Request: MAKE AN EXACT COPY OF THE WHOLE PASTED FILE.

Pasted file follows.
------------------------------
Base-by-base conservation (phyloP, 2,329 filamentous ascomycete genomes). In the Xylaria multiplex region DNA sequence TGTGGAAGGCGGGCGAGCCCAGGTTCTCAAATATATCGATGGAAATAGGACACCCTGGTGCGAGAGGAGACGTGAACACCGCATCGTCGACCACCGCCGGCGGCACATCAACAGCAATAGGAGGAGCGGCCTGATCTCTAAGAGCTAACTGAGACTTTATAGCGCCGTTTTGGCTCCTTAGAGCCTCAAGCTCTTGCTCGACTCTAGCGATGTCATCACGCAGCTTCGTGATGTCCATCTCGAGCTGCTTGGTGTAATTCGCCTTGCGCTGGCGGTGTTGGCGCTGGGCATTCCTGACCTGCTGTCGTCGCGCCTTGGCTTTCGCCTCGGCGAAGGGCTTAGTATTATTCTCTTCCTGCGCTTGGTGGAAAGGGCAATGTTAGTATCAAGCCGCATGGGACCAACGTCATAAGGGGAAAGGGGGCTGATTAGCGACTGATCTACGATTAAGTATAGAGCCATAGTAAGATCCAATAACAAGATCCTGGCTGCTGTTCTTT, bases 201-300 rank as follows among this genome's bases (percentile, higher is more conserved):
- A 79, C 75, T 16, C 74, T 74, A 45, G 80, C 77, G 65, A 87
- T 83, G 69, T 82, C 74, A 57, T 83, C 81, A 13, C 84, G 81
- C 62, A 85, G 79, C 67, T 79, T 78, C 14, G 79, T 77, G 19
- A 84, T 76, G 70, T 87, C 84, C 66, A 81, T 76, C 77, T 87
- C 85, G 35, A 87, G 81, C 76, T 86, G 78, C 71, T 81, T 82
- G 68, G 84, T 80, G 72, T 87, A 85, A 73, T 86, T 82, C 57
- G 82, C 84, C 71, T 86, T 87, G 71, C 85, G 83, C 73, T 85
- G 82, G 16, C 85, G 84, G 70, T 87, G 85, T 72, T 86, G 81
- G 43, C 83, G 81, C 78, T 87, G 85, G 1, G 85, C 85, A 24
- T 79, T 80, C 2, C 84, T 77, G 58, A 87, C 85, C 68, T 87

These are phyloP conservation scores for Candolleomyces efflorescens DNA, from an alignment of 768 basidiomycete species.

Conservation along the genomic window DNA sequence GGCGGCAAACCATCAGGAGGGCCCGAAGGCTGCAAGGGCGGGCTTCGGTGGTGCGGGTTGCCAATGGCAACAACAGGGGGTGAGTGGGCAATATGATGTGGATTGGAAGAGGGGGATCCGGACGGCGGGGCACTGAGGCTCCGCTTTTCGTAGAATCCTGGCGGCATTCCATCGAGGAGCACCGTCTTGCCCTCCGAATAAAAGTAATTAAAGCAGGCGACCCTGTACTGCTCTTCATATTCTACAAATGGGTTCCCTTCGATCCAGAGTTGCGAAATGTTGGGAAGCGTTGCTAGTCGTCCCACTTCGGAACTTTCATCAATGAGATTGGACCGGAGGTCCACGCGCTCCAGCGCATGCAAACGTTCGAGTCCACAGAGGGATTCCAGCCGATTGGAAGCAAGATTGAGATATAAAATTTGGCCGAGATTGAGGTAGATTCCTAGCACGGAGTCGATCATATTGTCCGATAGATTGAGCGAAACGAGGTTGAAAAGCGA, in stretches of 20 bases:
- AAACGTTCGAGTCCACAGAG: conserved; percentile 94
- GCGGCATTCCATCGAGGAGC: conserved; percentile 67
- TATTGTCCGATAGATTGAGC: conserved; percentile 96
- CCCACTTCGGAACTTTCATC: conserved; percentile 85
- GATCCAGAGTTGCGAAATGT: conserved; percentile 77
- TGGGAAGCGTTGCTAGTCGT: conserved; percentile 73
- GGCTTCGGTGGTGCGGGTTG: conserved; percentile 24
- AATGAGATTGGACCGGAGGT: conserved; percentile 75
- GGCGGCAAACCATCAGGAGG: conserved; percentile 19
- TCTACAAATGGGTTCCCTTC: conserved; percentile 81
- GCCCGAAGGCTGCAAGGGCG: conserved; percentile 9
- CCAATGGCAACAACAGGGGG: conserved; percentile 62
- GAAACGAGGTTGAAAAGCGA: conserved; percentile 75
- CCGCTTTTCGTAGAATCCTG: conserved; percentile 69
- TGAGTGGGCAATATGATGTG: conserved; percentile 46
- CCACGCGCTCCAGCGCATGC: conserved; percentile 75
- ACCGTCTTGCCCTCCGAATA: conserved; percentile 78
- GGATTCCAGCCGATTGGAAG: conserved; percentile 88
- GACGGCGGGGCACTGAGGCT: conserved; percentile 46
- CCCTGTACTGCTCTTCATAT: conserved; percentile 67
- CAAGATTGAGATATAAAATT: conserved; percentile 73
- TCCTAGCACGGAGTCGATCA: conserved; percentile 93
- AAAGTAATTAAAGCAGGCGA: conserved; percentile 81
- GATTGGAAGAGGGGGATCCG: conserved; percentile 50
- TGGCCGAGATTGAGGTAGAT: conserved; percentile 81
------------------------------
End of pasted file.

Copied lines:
Base-by-base conservation (phyloP, 2,329 filamentous ascomycete genomes). In the Xylaria multiplex region DNA sequence TGTGGAAGGCGGGCGAGCCCAGGTTCTCAAATATATCGATGGAAATAGGACACCCTGGTGCGAGAGGAGACGTGAACACCGCATCGTCGACCACCGCCGGCGGCACATCAACAGCAATAGGAGGAGCGGCCTGATCTCTAAGAGCTAACTGAGACTTTATAGCGCCGTTTTGGCTCCTTAGAGCCTCAAGCTCTTGCTCGACTCTAGCGATGTCATCACGCAGCTTCGTGATGTCCATCTCGAGCTGCTTGGTGTAATTCGCCTTGCGCTGGCGGTGTTGGCGCTGGGCATTCCTGACCTGCTGTCGTCGCGCCTTGGCTTTCGCCTCGGCGAAGGGCTTAGTATTATTCTCTTCCTGCGCTTGGTGGAAAGGGCAATGTTAGTATCAAGCCGCATGGGACCAACGTCATAAGGGGAAAGGGGGCTGATTAGCGACTGATCTACGATTAAGTATAGAGCCATAGTAAGATCCAATAACAAGATCCTGGCTGCTGTTCTTT, bases 201-300 rank as follows among this genome's bases (percentile, higher is more conserved):
- A 79, C 75, T 16, C 74, T 74, A 45, G 80, C 77, G 65, A 87
- T 83, G 69, T 82, C 74, A 57, T 83, C 81, A 13, C 84, G 81
- C 62, A 85, G 79, C 67, T 79, T 78, C 14, G 79, T 77, G 19
- A 84, T 76, G 70, T 87, C 84, C 66, A 81, T 76, C 77, T 87
- C 85, G 35, A 87, G 81, C 76, T 86, G 78, C 71, T 81, T 82
- G 68, G 84, T 80, G 72, T 87, A 85, A 73, T 86, T 82, C 57
- G 82, C 84, C 71, T 86, T 87, G 71, C 85, G 83, C 73, T 85
- G 82, G 16, C 85, G 84, G 70, T 87, G 85, T 72, T 86, G 81
- G 43, C 83, G 81, C 78, T 87, G 85, G 1, G 85, C 85, A 24
- T 79, T 80, C 2, C 84, T 77, G 58, A 87, C 85, C 68, T 87

These are phyloP conservation scores for Candolleomyces efflorescens DNA, from an alignment of 768 basidiomycete species.

Conservation along the genomic window DNA sequence GGCGGCAAACCATCAGGAGGGCCCGAAGGCTGCAAGGGCGGGCTTCGGTGGTGCGGGTTGCCAATGGCAACAACAGGGGGTGAGTGGGCAATATGATGTGGATTGGAAGAGGGGGATCCGGACGGCGGGGCACTGAGGCTCCGCTTTTCGTAGAATCCTGGCGGCATTCCATCGAGGAGCACCGTCTTGCCCTCCGAATAAAAGTAATTAAAGCAGGCGACCCTGTACTGCTCTTCATATTCTACAAATGGGTTCCCTTCGATCCAGAGTTGCGAAATGTTGGGAAGCGTTGCTAGTCGTCCCACTTCGGAACTTTCATCAATGAGATTGGACCGGAGGTCCACGCGCTCCAGCGCATGCAAACGTTCGAGTCCACAGAGGGATTCCAGCCGATTGGAAGCAAGATTGAGATATAAAATTTGGCCGAGATTGAGGTAGATTCCTAGCACGGAGTCGATCATATTGTCCGATAGATTGAGCGAAACGAGGTTGAAAAGCGA, in stretches of 20 bases:
- AAACGTTCGAGTCCACAGAG: conserved; percentile 94
- GCGGCATTCCATCGAGGAGC: conserved; percentile 67
- TATTGTCCGATAGATTGAGC: conserved; percentile 96
- CCCACTTCGGAACTTTCATC: conserved; percentile 85
- GATCCAGAGTTGCGAAATGT: conserved; percentile 77
- TGGGAAGCGTTGCTAGTCGT: conserved; percentile 73
- GGCTTCGGTGGTGCGGGTTG: conserved; percentile 24
- AATGAGATTGGACCGGAGGT: conserved; percentile 75
- GGCGGCAAACCATCAGGAGG: conserved; percentile 19
- TCTACAAATGGGTTCCCTTC: conserved; percentile 81
- GCCCGAAGGCTGCAAGGGCG: conserved; percentile 9
- CCAATGGCAACAACAGGGGG: conserved; percentile 62
- GAAACGAGGTTGAAAAGCGA: conserved; percentile 75
- CCGCTTTTCGTAGAATCCTG: conserved; percentile 69
- TGAGTGGGCAATATGATGTG: conserved; percentile 46
- CCACGCGCTCCAGCGCATGC: conserved; percentile 75
- ACCGTCTTGCCCTCCGAATA: conserved; percentile 78
- GGATTCCAGCCGATTGGAAG: conserved; percentile 88
- GACGGCGGGGCACTGAGGCT: conserved; percentile 46
- CCCTGTACTGCTCTTCATAT: conserved; percentile 67
- CAAGATTGAGATATAAAATT: conserved; percentile 73
- TCCTAGCACGGAGTCGATCA: conserved; percentile 93
- AAAGTAATTAAAGCAGGCGA: conserved; percentile 81
- GATTGGAAGAGGGGGATCCG: conserved; percentile 50
- TGGCCGAGATTGAGGTAGAT: conserved; percentile 81